I took a stroll to the Bunkhouse, a Downtown dive on 11th Street, last weekend because I wanted to hear what Korean punk rock sounded like.
To my surprise, Galaxy Express sounded better than the punk rock I’d heard over the years at this venue. Lots of screeching, sure, but the musicians seemed more skilled instrumentally, and you could often understand what was being sung without a lyric sheet in hand. But that’s not what surprised me about the Bunkhouse, which has always been within a virtual stone’s throw of my various Downtown homes.
The place looks the same as ever, even from the times when former Clark County District Attorney Stewart Bell, now a judge, was part owner. Purposefully browned pictures of Roy Rogers, Dale Evans and John Wayne adorn the walls alongside rusty saws and other metallic Western relics of digging, herding or cutting. The stage is still a tiny 1-foot riser in a corner near the front door, and the distance between band and audience is still way too close for the music to be played so loudly. The bartenders are still great — one overcharged me for a beer, then pointed it out and returned the dollar. Something, though, was different about the place.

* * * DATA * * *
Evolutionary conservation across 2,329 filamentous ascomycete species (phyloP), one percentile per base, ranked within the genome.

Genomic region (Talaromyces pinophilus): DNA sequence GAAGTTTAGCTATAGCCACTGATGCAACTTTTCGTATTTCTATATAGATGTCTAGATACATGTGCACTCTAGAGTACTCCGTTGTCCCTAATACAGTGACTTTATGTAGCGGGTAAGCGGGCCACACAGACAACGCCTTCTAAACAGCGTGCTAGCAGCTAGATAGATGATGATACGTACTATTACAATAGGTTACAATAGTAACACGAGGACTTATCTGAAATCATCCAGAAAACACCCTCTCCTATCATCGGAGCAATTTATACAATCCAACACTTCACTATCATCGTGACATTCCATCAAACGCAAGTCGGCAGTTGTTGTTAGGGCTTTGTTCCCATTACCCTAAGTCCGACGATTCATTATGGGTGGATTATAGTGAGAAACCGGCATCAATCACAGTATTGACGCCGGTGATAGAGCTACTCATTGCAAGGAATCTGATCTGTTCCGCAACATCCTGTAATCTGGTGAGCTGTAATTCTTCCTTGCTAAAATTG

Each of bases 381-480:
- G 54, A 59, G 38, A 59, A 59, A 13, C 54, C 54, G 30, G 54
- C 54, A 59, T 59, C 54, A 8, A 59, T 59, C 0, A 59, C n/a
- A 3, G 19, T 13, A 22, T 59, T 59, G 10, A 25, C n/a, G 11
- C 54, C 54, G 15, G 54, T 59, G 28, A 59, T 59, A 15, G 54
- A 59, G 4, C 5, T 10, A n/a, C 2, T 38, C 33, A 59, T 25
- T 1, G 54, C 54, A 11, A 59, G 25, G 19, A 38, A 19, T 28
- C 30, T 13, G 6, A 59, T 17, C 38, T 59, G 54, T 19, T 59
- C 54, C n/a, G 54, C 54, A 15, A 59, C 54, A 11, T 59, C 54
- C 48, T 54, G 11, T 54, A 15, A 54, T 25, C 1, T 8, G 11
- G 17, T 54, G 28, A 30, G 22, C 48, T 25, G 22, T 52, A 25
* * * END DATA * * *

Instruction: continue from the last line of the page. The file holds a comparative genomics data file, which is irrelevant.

I stepped outside. Walked a few feet to the corner of Fremont and 11th, looked west toward the Fremont Street Experience, then east to Maryland Parkway. Urban Lofts, a modern complex of condos directly across the street from the Bunkhouse, even looked funny.
Then it hit me: It feels close.
I don’t think that’s because the Bunkhouse was purchased in January by Zappos CEO Tony Hsieh and others, who have paid more than $100 million for some 30 acres of Downtown property in the past year. (Hsieh, by the way, said this week he has no plans to change the Bunkhouse, a relief to those who find it an urban dive-haven.) It’s because something I never thought could happen happened: Development is moving east.
The walk from Neonopolis or Downtown Cocktail Room to the Bunkhouse at night used to have its urban-made terrors. But I’ve been walking over to the Downtown Container Park — held up for at least a few weeks now, some say, because of the city’s slow, business-killing permitting process — between 7th and 8th streets for months now. Same with the Construction Zone on 7th and Eat restaurant at 7th and Carson. Imperceptibly, those streets have become walkable.
Within a month, the Atomic will reopen at Fremont and 9th streets, and this fall, the Life Is Beautiful festival will take place on empty lots between 9th and 10th. Today, when I look west down Fremont from 11th, it doesn’t feel like as much empty space between me and, frankly, safety.
Some will question whether that’s a good thing. I hear the word “gentrification” almost every day as people talk about the fast-moving redevelopment of Downtown. I’m sure some will miss the days when the process of discovering the Bunkhouse felt like entry into the “real” Vegas; when you no longer called yourself a visitor.
The thing about Downtown Las Vegas, and much of its east side, though, is that there are many more places like this — isolated taverns in areas you might find less than comfortable or where regulars look at you like a journalist at a Korean punk rock show when you stumble in.
If you want them, they will always be out there. But they won’t be the Bunkhouse.